hummingbird feeding at salvia flower

By Mary Philips, director, Garden for Wildlife

Now is the time to make your yard or garden wildlife-friendly. Whether you’re a gardening novice with a small balcony or a gardening pro with a few acres, you can provide for local wildlife by planting with purpose. Wildlife gardens not only help butterflies, bees, and birds, but they are also a source of solace for you and a healthy solution for the planet!

Native plants are the core of any habitat garden because local wildlife relies on native plants for survival.

What Are Native Plants?

A plant is native if it has grown naturally in a particular region, ecosystem, or habitat without human introduction. Such plants have formed symbiotic relationships with native wildlife over thousands of years, and therefore offer the most sustainable habitat for the planet.

Native plants help the environment the most when planted in places that match their growing requirements. They will thrive in the soils, moisture, and weather of your region. That means less supplemental watering, which can be wasteful, and pest problems that require toxic chemicals. Native plants also assist in managing rainwater runoff and maintain healthy soil as their root systems are deep and keep soil from being compacted. Natives also help the planet by removing excess carbon from the air and storing it in their leaves and root systems.

Planting With Purpose Makes a Difference

Native plant gardens that incorporate blooming plants in all seasons are proven to increase pollinator abundance and diversity. Many also support songbird species. Each of these garden plots provides a “pit stop” habitat in areas broken up by our human presence.

When we create wildlife habitat gardens in each of our backyards it works. Research shows that wildlife habitat gardens can support 50% more wildlife than surrounding conventional landscapes. Wildlife can appear within days or even moments after food, water, cover, and places to raise their young are introduced to the space. For many species, native plants can provide a food source, cover, and places to raise young.

The good news is that this trend to plant intentionally for wildlife and the planet is catching on, with one in four people purchasing plants to benefit wildlife in 2020. You can help speed up this powerful way to create change right where you live.

Garden for Wildlife infographic
Image courtesy of National Wildlife Federation

How To Create a Wildlife Habitat Garden

  1. Start by choosing a location for your wildlife garden. Look at your landscape. Is the spot for your new garden full sun? Shade? Evaluate these elements first. Sun-loving natives need at least six hours of sun. Otherwise, look at more shade-loving native varieties.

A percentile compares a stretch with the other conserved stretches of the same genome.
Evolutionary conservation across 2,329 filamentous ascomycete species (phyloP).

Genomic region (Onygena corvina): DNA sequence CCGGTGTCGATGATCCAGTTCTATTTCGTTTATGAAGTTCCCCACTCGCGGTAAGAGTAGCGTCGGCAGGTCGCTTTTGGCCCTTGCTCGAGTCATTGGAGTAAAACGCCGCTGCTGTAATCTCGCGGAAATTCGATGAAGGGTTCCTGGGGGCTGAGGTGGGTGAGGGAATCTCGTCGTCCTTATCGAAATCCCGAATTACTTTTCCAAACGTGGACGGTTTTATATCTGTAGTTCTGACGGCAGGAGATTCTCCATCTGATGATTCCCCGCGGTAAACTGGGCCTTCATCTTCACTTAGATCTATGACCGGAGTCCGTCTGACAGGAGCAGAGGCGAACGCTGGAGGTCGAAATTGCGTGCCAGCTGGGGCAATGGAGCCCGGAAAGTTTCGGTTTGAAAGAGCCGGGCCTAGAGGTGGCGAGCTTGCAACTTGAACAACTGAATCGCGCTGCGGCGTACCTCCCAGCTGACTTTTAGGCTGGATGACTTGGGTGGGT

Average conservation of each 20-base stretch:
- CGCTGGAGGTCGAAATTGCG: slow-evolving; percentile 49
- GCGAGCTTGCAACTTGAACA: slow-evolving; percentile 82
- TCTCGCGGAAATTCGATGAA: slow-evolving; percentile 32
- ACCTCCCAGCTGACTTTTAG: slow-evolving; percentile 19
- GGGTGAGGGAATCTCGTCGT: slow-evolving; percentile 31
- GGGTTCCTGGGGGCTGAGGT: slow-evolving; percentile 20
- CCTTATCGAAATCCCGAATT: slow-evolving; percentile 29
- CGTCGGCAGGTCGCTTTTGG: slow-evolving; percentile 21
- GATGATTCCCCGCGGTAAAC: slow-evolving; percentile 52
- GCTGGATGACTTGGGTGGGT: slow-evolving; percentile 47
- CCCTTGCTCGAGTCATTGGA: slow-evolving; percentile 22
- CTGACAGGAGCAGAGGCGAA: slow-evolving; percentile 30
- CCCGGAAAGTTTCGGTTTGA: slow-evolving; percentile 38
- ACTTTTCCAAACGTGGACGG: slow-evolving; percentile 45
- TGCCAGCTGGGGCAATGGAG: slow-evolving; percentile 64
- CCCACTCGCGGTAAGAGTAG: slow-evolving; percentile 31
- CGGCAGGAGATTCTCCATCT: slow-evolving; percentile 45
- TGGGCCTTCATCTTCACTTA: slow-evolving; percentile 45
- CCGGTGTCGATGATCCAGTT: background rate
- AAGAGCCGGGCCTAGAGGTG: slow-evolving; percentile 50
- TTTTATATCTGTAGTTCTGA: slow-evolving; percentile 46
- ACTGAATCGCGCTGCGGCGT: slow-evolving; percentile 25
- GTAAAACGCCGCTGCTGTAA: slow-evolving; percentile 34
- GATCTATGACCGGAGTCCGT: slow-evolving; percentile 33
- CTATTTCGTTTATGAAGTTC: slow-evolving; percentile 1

2. Choose plants that will thrive in your region. Pick a combination of plants that include keystone plants. Keystone plants support 90% of butterflies, moths, and up to 60% of native bees in a specific ecoregion. Plants such as Orange Butterfly Weed, Lanceleaf Coreopsis, Smooth Blue Aster, and Stiff Leaf Goldenrod are good choices.

You can ask at your local plant store or find plants that are native to your region online. Check out the National Wildlife Federation’s new Garden for Wildlife™ Native Plant Collections. These home-delivered native plant kits are backed by science, including keystone plants that help the highest numbers of butterflies, bees, and birds.

Garden for Wildlife Native Plant Collection
Image courtesy of National Wildlife Federation
  1. Design for a succession of bloom. Pollinators, specifically, rely on plants for food in four seasons, and your garden will be more interesting that way.
  2. Place taller plants in the back, next medium-sized, and finally smaller plants in front.
  3. Remove weeds from the bed before planting and keep up with them during the season.
  4. Keep newly planted plants well-watered. After your first season, perennial natives will be adapted to the site and need less maintenance.
  5. Enjoy!

Make an impact right where you live, work, play, and worship. Everyone can invite butterflies, birds, and bees to their yards by replacing lawn with native plants or creating smaller habitat oases in containers and raised beds.

For more information and to shop native plant collections, visit www.gardenforwildlife.org.

About the Author

Mary Phillips has led the National Wildlife Federation’s Garden for Wildlife™ program since 2014, helping people create habitat where they live, work, play, learn and worship. Mary co-founded the National Pollinator Garden Network and co-launched the Million Pollinator Garden Challenge with over 50 national conservation, garden trade, and federal and voluntary civics organizations. Learn more about gardening for wildlife on her blog at the National Wildlife Federation.

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